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Podcast: Marine Operations
Posted May 23, 2018
Photo Credit: Mike Lucibella
Before departing port at Punta Arenas Chile, marine techs Dave Moor (right) and Chuck Holloway prepare a condensed gas cylinder for loading onto the research vessel Laurence M. Gould.
In Antarctica, scientists conduct cutting edge research on a harsh and barren continent. It's no easy task, but to help make it happen the U.S. Antarctic Program employs small army of support staff to get these researchers the supplies they need, transport them to where they need to go and keep them safe throughout.
A lot of the jobs they do are the same that any small town needs to function, often with a specialized twist that comes with working in such a remote place, but others can be less obvious. The Antarctic Sun Podcast is taking a behind-the-scenes look at the workers and what they do to make science at the bottom of the world possible.
This Episode: Marine Operations
The U.S. Antarctic Program, operates two research vessels, the Laurence M. Gould and the Nathaniel B. Palmer. The vessels carry scientists and support staff across the Southern Ocean, conducting research and delivering supplies to Palmer Station on the Antarctic Peninsula. On board, the marine projects coordinator and the marine technicians make sure that everything goes smoothly.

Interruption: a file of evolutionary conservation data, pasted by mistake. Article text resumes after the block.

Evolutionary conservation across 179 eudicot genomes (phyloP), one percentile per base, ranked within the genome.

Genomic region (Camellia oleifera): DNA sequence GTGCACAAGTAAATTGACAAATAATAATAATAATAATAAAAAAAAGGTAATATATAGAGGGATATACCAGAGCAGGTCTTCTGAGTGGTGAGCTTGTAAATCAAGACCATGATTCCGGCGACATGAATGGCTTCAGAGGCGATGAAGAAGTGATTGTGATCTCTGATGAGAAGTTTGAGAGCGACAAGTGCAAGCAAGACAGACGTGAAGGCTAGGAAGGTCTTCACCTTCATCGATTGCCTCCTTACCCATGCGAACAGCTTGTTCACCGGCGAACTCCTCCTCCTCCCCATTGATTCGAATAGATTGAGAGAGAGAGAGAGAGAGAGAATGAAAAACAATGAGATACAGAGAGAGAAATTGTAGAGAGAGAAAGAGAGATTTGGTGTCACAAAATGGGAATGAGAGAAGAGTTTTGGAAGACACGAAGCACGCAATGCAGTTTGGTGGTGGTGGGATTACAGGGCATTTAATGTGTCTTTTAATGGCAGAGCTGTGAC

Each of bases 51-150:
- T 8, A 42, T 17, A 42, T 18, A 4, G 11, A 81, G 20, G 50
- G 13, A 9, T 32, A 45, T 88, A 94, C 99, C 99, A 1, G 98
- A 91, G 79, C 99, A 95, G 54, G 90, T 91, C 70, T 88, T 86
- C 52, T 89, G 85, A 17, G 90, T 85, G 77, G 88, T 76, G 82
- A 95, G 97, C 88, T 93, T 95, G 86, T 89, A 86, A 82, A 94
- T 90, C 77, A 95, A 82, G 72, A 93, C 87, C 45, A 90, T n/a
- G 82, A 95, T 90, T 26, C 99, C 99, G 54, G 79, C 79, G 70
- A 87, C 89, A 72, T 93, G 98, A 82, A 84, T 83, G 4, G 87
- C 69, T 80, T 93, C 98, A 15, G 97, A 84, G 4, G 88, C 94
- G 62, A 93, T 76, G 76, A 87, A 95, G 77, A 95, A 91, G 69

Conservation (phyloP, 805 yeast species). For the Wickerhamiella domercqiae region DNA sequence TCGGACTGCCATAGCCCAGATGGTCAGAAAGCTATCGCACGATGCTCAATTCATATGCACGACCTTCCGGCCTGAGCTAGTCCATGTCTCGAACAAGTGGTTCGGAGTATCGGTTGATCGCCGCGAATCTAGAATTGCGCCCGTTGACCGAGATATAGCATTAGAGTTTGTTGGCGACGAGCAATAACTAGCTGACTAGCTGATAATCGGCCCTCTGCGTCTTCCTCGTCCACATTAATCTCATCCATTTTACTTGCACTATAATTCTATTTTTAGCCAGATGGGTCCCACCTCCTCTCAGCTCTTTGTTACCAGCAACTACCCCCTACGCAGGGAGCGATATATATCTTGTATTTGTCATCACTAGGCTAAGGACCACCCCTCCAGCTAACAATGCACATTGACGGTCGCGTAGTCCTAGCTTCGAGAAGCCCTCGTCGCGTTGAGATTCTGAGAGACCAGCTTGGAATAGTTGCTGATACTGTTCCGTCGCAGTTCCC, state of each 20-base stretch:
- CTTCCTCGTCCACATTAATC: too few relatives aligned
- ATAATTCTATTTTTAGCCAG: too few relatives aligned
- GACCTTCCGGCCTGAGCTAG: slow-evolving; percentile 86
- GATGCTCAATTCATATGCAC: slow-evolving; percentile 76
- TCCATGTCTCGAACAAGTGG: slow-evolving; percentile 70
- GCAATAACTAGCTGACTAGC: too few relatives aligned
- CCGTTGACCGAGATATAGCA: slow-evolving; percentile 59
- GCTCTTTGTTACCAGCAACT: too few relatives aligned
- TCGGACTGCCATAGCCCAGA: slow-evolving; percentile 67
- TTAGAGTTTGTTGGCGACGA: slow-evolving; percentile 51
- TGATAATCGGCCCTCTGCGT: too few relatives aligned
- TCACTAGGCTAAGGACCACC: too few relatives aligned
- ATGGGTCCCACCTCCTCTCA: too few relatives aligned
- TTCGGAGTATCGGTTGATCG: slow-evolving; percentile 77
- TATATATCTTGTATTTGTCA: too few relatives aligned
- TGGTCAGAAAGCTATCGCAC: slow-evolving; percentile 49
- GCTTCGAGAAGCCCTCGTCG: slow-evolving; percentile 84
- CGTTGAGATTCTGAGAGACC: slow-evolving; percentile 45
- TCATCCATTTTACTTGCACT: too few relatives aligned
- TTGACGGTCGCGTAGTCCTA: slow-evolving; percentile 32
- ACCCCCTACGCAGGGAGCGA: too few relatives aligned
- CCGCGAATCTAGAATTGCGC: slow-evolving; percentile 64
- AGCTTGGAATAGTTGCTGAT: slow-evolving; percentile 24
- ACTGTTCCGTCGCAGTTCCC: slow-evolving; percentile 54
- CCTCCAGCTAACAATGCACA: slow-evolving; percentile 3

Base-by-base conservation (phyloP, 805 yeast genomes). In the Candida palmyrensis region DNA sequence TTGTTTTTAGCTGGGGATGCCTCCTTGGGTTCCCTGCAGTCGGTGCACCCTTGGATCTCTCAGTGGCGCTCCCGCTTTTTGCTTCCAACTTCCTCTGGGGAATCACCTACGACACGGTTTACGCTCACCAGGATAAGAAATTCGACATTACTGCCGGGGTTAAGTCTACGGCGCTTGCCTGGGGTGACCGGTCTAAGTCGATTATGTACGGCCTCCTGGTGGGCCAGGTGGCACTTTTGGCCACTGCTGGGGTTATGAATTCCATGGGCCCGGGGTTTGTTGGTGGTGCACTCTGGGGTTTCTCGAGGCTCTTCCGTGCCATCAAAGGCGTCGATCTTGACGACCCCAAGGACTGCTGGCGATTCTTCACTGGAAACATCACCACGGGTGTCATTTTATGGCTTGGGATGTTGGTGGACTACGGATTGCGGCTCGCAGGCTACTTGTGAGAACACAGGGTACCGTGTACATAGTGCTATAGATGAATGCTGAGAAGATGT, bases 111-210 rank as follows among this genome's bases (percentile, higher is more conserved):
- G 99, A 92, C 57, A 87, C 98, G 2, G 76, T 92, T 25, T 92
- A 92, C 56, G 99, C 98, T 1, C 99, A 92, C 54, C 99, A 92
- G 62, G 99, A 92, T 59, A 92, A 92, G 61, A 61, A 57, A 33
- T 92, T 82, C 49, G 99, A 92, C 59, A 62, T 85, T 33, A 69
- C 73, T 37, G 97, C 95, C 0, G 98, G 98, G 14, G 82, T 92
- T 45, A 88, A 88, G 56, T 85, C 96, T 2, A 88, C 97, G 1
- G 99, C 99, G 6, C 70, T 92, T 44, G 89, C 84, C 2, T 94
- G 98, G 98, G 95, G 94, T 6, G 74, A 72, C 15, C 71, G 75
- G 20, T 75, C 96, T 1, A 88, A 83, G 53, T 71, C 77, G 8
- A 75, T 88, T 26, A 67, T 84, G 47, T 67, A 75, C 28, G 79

On any given cruise there are essentially three divisions of people. The ship’s crew operate the vessels, researchers conducting experiments or traveling to Palmer Station and the marine techs who are there to make sure that the researchers are able to conduct their science.
The four-day voyage from the tip of South America to the Antarctic Peninsula crosses the Drake Passage, what many regard as the worst stretch of ocean in the world. Harsh storms can sweep in unexpectedly, tossing the boats around and sometimes delaying their missions for days at a time. Gusty winds prevent the deployment of instruments while equipment can freeze in the sub-zero temperatures. It’s up to the support staff on board to manage these obstacles and make sure the research is carried out safely and effectively.